Eva Mac Lachlan - nurse

WHO/Malin Bring

“Making sure that as many of our elderly patients as possible are vaccinated against influenza is a high priority for us. We work hard to remind them to have their annual shot, and to give them a good experience when they come here,” says Eva Mac Lachlan, district nurse in the Swedish county of Jönköping.

For a number of years Jönköping has positioned itself as the county with the highest coverage of vaccination of 65-year olds and older in the country.

The annual outbreak of influenza is one of the major causes of morbidity and mortality among older people around the world, Sweden included. At the same time, the elderly population is growing rapidly.

“Every year another thousand pensioners are added to the county’s total population of around 350 000. It means we have to vaccinate more people every year to reach the same coverage as the year before,” says Eva Mac Lachlan.

Rosenhälsan health centre, where she has worked since 1999, has a relatively high percentage of patients 65 years or older. Thanks to many years of dedicated efforts, Rosenhälsan has become one of the best-performing centres in the county when it comes to vaccination of the elderly.

“At the start of the influenza season we have a drop-in clinic, and we make sure always to have enough stock of vaccines, so nobody has to wait for their shot. We have a slideshow about vaccination running in the waiting room, and always encourage people 65 years or older to seize the opportunity to get vaccinated if they visit us on some other business,” says Eva Mac Lachlan.

With diabetes and fibrillations, 72-year old Per-Erik Åbom belongs to one of the risk groups, and started taking influenza shots even before he turned 65.

“I’m an old hand at this,” he laughs as he rolls up his shirt sleeve to have his injection in one of the treatment rooms at Rosenhälsan.

“You can’t avoid getting the message that vaccination is important when you come here. The local newspaper usually covers the vaccination campaign as well, and every autumn people talk about it,” he says.

At the county hospital’s infection control unit, the efforts to increase the coverage of influenza vaccination of the elderly have been going on for a long time. In 2002 a vaccination register was set up, offering highly reliable statistics of the number of doses given and of the different risk groups among the recipients. Yearly meetings with the county’s nurses were introduced, encouraging and informing the medical staff about the upcoming influenza season. Vaccination was made free of charge for the elderly, pregnant women and other risk groups, and at the same time a hard-nosed figurehead known as “nurse Gladis” made her appearance in the vaccination campaign.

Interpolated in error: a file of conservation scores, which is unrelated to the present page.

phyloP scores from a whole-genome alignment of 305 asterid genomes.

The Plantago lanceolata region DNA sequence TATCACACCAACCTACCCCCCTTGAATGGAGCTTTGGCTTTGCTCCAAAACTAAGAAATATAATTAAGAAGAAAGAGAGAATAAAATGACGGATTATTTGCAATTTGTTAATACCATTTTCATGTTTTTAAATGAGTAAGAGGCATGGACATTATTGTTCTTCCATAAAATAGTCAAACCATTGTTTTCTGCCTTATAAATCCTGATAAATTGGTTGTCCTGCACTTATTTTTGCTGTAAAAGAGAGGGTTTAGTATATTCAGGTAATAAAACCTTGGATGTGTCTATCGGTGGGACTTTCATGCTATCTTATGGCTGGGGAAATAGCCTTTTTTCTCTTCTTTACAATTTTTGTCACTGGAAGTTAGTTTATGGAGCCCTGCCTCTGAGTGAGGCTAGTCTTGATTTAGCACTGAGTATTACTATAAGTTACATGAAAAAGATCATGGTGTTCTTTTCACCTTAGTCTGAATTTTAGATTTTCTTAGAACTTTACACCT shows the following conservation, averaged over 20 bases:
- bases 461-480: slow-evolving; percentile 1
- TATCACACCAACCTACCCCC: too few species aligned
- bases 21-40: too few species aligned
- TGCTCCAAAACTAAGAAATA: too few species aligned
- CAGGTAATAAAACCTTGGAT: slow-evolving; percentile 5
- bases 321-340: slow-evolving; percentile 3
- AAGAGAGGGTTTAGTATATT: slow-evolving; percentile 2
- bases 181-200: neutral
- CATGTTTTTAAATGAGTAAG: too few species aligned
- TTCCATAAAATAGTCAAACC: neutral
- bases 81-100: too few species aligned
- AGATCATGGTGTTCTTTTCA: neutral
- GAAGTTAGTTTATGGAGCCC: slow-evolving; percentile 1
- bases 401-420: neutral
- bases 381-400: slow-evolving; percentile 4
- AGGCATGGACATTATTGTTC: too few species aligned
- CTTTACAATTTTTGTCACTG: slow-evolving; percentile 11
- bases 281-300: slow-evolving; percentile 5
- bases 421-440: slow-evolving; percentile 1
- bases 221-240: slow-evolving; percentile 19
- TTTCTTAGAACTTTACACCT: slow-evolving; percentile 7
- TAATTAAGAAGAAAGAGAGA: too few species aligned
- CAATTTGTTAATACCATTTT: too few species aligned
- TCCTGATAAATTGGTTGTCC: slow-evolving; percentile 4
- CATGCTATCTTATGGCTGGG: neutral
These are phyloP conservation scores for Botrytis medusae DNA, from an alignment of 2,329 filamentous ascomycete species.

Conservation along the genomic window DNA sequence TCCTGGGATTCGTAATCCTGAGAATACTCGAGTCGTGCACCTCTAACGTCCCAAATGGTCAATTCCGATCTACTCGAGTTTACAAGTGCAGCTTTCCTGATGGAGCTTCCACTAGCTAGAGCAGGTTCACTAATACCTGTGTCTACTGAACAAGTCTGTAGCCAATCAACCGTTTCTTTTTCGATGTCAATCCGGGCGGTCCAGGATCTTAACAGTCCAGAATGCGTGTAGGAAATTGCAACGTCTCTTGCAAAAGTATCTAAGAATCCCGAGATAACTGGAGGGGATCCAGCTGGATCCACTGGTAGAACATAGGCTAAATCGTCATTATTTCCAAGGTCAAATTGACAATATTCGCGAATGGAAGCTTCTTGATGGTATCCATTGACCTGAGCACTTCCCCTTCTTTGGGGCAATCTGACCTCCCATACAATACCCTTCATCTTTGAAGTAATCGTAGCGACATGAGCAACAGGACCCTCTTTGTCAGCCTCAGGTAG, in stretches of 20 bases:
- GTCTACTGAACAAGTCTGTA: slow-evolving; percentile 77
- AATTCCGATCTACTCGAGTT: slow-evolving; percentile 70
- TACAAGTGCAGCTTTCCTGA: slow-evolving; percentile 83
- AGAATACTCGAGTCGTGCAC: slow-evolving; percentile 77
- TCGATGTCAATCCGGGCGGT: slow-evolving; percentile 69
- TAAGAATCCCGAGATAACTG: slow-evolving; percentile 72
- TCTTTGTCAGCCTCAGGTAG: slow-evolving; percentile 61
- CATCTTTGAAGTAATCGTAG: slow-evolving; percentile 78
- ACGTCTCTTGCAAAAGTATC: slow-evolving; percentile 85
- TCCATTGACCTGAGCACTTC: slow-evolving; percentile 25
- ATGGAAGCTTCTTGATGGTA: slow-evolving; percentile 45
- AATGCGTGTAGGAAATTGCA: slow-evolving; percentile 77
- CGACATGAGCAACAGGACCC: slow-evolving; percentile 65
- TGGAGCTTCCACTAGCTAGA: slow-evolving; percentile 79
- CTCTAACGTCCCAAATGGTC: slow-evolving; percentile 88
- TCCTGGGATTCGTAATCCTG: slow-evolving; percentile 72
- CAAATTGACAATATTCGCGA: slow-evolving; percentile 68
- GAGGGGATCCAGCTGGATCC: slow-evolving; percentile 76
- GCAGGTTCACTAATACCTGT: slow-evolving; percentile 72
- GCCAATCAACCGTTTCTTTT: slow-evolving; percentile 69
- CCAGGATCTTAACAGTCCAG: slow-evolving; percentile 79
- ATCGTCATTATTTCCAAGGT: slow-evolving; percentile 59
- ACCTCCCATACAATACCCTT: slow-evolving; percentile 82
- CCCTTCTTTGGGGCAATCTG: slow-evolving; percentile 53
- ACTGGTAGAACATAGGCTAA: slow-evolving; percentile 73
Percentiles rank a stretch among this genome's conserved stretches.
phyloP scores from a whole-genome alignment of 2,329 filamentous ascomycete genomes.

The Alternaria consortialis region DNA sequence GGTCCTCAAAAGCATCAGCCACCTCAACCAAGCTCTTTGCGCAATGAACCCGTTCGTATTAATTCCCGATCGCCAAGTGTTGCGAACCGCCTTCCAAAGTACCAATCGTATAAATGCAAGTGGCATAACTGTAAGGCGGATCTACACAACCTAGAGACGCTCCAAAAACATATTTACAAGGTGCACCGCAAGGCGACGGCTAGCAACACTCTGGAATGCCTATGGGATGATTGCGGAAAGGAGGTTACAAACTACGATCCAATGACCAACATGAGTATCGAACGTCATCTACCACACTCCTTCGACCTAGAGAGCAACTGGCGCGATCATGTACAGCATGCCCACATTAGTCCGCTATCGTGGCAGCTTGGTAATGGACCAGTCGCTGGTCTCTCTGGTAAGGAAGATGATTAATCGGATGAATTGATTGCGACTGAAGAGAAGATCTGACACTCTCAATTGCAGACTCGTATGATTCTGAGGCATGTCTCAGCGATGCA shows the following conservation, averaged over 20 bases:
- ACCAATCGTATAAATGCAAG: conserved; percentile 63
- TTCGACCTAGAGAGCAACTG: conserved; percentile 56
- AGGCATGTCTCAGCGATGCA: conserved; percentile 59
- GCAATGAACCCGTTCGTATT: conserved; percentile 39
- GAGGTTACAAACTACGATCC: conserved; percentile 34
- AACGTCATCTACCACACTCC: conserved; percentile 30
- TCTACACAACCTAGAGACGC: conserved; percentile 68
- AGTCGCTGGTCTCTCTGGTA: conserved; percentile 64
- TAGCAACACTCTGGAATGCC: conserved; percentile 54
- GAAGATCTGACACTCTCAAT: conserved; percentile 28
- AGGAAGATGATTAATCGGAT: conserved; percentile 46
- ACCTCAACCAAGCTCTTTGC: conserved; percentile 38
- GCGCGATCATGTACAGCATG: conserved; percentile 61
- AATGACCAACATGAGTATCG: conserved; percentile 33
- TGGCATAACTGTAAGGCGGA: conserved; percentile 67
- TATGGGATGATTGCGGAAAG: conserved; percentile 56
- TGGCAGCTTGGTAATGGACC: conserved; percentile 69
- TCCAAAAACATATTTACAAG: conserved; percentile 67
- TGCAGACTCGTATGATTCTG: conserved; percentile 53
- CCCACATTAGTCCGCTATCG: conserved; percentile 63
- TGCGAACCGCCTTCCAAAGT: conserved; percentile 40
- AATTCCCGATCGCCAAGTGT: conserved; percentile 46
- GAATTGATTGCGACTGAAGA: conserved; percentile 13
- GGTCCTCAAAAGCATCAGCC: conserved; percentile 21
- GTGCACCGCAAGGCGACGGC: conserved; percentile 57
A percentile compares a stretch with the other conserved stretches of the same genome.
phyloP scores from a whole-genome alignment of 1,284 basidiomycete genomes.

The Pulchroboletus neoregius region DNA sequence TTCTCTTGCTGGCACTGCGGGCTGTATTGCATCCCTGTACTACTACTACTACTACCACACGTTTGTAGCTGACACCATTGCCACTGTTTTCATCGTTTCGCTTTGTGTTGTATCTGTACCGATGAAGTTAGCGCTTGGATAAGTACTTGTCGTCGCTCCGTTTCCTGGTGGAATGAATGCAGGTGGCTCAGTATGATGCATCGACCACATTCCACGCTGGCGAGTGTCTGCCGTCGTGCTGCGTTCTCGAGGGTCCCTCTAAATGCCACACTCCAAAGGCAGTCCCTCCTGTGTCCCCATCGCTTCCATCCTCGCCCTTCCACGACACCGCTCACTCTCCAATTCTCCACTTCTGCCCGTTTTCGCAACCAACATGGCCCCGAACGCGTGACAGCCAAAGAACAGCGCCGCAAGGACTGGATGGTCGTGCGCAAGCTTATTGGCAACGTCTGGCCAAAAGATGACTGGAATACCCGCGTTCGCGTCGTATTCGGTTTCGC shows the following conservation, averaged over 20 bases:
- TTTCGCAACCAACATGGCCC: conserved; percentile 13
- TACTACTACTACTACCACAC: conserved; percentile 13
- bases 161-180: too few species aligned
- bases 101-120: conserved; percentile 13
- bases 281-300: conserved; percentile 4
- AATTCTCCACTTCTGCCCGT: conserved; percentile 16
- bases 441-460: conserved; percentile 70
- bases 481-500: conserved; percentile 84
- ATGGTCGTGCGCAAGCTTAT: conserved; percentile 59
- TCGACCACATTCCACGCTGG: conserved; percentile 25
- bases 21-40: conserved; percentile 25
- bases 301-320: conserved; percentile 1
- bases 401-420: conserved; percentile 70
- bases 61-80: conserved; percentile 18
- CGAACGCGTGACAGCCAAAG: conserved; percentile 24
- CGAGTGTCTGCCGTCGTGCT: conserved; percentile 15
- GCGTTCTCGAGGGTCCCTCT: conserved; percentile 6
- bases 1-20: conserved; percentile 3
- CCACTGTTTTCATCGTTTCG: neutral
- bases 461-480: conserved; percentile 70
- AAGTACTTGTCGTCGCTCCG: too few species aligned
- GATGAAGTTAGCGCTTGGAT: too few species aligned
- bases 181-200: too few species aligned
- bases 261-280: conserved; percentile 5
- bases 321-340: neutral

“You are first-rate at getting yourselves vaccinated! Make sure you are number one again this year!” is Gladis’ blunt message this season, displayed in magazines, posters, TV-commercials and cinemas in all corners of Jönköping county. Despite her gruffness, nurse Gladis has become a popular and well-known centrepiece of the campaign. Moreover, she has brought results. In 2005-2006 Jönköping county reached the WHO goal of vaccinating 75% of the people 65 years and older.

As part of this work the infection control unit monitors the vaccination register closely, and reports back how the individual health centres are performing.“We encourage the centres to keep generous hours and maintain a friendly approach to the visitors, because we know it’s effective. The commitment and attitude of the staff makes all the difference,” says Ing-Marie Einemo, infection control nurse at Ryhov county hospital in Jönköping.

District nurse Eva Mac Lachlan agrees: “I really enjoy this part of my work. I meet a lot of people, many of them the same persons year after year. We almost have a bit of a party here when the vaccination season starts, and the elderly really enjoy coming here.”